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Nichols v. Guyer

Supreme Court of Montana

June 11, 2019

JAMES NICHOLS, Petitioner,
v.
LYNN GUYER, Warden, Montana State Prison, Respondent.

          ORDER

         Self-represented Petitioner James Nichols has filed a petition for a writ of habeas corpus, indicating that he is due an additional credit of 180 days for time served in a sentence from the Twenty-First Judicial District Court, Ravalli County. He attaches several documents including his attempt to correct his judgment with the Ravalli County District Court.

         We provide Nichols's relevant background. On June 15, 2005, he pleaded guilty to felony driving under the influence of alcohol and/or drug (4th offense) (DUI) and three misdemeanors in the Ravalli County District Court. The District Court sentenced him to thirteen months in a residential treatment facility followed by a five-year suspended term. On July 6, 2010, the County Attorney for the State of Montana filed a petition to revoke. Nichols admitted the violations of his probationary terms and conditions. On January 12, 2011, the District Court held a dispositional hearing and revoked Nichols's sentence. The court imposed a five-year commitment to the Department of Corrections to run consecutively to a sentence from Gallatin County (2011 sentence upon revocation).

         In his petition, Nichols explains that he spent 182 days in the Gallatin County jail on a separate charge when, on July 7, 2010, he was served a warrant for his arrest following a petition for revocation of a suspended sentence from the Ravalli County District Court. He states that he was returned to the Ravalli County jail on December 29, 2010. He calculates that he is due this jail time from July 7 through December 29, 2010. He cites to § 46-18-403(1), MCA, and posits that he should be allowed this credit for each day of incarceration. Nichols further explains that on February 15, 2019, he filed a motion for credit for time served in the Ravalli County District Court. He notes that the County Attorney did not oppose the motion in a filed notice. Nichols includes a copy of his filed motion that has a handwritten denial, stating: "Denied Defendant was credited for this in the Gallatin County case." This denial was signed by Judge Langton on March 18, 2019.

         We secured a copy of the Sentencing Order imposed in the Gallatin County District Court, on December 20, 2010. The District Court sentenced Nichols as a persistent felony offender for felony DUI and imposed a twenty-year prison sentence with fifteen years suspended (2010 sentence). The court also awarded Nichols credit of 180 days for time previously served.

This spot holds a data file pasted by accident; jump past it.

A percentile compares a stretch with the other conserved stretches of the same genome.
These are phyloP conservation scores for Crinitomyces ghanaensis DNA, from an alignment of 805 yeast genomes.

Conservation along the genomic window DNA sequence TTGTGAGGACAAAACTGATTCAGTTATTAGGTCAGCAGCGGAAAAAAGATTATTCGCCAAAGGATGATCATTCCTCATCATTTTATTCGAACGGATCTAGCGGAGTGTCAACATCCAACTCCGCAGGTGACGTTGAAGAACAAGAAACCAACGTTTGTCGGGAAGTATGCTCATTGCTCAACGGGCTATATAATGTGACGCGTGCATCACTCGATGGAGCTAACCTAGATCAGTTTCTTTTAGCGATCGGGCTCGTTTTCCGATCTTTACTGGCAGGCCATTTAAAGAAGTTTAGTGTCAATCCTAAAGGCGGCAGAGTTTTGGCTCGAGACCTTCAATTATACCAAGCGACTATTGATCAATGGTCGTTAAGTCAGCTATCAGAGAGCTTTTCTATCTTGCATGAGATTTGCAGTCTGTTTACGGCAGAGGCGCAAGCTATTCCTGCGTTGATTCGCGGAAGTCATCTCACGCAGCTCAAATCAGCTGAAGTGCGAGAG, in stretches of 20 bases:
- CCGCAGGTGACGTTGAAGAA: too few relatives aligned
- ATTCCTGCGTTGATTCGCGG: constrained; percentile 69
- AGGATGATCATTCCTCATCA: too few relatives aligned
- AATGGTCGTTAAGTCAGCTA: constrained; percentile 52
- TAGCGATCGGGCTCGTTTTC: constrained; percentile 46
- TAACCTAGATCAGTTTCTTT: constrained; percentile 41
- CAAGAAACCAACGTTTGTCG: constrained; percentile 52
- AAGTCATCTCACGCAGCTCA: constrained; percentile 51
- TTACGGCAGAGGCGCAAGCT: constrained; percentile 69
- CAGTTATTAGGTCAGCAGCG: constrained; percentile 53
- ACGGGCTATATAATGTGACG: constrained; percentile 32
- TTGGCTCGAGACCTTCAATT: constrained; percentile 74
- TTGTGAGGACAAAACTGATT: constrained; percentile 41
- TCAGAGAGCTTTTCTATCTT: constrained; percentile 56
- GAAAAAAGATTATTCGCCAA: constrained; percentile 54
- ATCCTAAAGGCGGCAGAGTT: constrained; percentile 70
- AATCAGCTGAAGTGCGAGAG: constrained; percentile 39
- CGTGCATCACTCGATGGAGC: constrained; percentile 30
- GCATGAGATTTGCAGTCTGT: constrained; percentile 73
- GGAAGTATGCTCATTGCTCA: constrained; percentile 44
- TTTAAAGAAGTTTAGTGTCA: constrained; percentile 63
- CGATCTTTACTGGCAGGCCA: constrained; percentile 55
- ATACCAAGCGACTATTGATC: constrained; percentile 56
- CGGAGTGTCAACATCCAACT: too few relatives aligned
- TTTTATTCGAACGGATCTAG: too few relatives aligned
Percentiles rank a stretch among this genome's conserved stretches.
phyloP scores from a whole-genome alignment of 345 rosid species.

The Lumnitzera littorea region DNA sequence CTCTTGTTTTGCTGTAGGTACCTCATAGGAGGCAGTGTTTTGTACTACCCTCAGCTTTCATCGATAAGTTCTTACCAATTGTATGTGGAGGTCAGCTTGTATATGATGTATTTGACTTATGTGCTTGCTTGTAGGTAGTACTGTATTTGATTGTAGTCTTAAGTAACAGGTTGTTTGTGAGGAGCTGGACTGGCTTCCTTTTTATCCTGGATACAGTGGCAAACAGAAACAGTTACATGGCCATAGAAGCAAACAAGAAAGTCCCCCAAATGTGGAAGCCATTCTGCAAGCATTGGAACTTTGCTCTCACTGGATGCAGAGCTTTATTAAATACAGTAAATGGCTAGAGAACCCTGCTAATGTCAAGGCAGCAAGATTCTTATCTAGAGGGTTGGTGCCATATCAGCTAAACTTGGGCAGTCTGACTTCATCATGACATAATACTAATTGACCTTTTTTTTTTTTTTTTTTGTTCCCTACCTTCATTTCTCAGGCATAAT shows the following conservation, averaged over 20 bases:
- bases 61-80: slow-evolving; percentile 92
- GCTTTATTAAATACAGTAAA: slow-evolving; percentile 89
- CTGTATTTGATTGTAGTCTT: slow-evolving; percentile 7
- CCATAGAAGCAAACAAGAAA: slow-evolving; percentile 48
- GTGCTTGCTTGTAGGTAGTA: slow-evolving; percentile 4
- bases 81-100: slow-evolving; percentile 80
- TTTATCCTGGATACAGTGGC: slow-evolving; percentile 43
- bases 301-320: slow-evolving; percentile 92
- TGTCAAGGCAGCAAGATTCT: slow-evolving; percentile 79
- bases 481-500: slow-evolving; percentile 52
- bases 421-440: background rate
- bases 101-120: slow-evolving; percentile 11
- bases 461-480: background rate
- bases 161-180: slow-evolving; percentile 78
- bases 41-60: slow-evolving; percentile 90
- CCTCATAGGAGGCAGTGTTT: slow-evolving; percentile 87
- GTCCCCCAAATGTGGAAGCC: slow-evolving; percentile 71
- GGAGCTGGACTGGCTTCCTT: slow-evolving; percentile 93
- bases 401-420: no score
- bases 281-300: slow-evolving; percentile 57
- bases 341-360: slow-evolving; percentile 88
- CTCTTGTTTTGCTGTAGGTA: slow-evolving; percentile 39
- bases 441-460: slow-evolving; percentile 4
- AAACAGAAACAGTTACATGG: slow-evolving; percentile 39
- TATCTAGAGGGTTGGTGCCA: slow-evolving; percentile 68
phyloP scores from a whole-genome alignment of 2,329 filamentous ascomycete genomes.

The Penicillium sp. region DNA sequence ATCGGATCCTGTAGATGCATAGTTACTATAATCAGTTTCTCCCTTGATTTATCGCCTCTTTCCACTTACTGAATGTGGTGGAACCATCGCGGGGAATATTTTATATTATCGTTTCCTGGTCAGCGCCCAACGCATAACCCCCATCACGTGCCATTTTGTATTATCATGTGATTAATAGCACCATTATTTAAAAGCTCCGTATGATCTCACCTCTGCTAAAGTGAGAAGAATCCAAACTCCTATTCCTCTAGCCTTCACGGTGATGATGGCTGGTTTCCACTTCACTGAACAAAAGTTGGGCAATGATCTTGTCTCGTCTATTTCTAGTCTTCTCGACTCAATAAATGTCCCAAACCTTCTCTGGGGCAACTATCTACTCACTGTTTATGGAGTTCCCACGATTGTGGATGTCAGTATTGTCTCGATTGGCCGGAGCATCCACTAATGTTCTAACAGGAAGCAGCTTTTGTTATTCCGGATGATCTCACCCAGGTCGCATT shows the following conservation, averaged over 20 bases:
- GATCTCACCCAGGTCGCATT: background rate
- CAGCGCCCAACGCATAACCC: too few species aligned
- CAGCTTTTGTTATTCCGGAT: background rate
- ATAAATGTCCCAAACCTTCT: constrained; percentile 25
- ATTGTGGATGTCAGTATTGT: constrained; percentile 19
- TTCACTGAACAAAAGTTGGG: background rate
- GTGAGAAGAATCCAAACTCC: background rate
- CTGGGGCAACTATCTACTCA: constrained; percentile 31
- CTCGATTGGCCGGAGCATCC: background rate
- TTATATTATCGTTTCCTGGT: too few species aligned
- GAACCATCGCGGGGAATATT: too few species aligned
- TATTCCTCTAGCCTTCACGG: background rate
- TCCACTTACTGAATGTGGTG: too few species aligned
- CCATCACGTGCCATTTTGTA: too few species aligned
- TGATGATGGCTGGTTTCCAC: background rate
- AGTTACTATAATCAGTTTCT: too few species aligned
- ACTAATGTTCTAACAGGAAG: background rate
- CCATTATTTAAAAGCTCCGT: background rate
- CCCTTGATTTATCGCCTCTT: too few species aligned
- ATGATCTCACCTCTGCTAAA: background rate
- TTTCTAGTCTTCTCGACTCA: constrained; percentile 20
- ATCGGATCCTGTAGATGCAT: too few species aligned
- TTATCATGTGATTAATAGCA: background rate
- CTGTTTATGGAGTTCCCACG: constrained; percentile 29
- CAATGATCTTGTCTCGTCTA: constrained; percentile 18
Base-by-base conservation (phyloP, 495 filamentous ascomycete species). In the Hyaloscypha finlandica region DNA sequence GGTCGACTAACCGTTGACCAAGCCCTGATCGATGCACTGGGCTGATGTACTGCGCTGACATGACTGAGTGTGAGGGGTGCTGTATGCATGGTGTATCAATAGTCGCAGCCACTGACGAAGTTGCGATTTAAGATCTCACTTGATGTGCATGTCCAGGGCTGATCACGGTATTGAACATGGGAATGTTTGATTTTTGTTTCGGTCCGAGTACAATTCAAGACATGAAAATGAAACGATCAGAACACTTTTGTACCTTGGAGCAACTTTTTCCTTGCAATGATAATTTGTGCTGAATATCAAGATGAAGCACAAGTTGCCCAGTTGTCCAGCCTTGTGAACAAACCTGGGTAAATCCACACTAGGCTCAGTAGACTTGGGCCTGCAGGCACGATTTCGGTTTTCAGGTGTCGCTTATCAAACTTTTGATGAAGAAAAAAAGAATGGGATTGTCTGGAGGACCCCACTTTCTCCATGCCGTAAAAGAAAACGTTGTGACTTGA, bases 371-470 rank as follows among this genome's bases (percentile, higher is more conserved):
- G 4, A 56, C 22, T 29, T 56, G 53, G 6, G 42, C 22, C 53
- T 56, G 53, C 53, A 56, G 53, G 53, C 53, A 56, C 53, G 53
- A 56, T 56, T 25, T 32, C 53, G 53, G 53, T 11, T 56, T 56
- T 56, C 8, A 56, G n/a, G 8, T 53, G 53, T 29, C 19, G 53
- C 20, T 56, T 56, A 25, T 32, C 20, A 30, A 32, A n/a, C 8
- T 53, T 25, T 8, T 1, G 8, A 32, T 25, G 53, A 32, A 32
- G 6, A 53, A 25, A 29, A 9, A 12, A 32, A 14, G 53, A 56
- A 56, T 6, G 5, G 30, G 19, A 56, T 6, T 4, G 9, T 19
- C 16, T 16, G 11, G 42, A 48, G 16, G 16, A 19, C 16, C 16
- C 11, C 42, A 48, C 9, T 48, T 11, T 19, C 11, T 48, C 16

Nichols is not entitled to an additional 180 days of credit toward his 2011 sentence upon revocation. The Ravalli County District Court awarded him twenty-three days of credit while detained prior to imposition of sentence, and on January 2, 2019, the court amended his 2011 sentence upon revocation for twenty-seven days of additional credit at START. Nichols is correct that he should receive credit for time served, pursuant to § 46-18-403(1), MCA, but the credit for jail time must be directly related to the offense. State v. Kime, 2002 MT 38, ¶ 16, 308 Mont. 341, 43 P.3d 290, overruled in part on other grounds by State v. Herman, 2008 MT 187, ¶ 12, 343 Mont. 494, 188 P.3d 978. Here, Nichols was incarcerated because of his new offense in Gallatin County. He is not due additional credit for the time he spent in jail for his 2011 sentence upon revocation because it is not directly related to his offense acquired in 2010. See State v. Damon, 2007 MT 276, ¶ 14, 339 Mont. 413, 170 P.3d 490 (This Court applied § 46-18-403(1), MCA, and held that Damon could only receive credit for time served for the offenses directly related to his incarceration where Damon's new sentence and a sentence upon revocation ran consecutively.). The only way Nichols would receive more credit toward his 2011 sentence upon revocation is if the court were to run it concurrently with his 2010 sentence. Cf. State v. Tracy, 2005 MT 128, ¶¶ 27-28, 327 Mont. 220, 113 P.3d 297, superseded in part by statute. That did not occur here.

         Habeas corpus affords applicants an opportunity to challenge collaterally the legality of their present incarceration. Lott v. State, 2006 MT 279, ¶ 9, 334 Mont. 270, 150 P.3d 337; § 46-22-101(1), MCA. Nichols has not demonstrated an illegal incarceration. Therefore, IT IS ORDERED that Nichols's Petition for a Writ of Habeas Corpus is DENIED.

         The Clerk is directed to provide a copy of this Order to counsel of record ...


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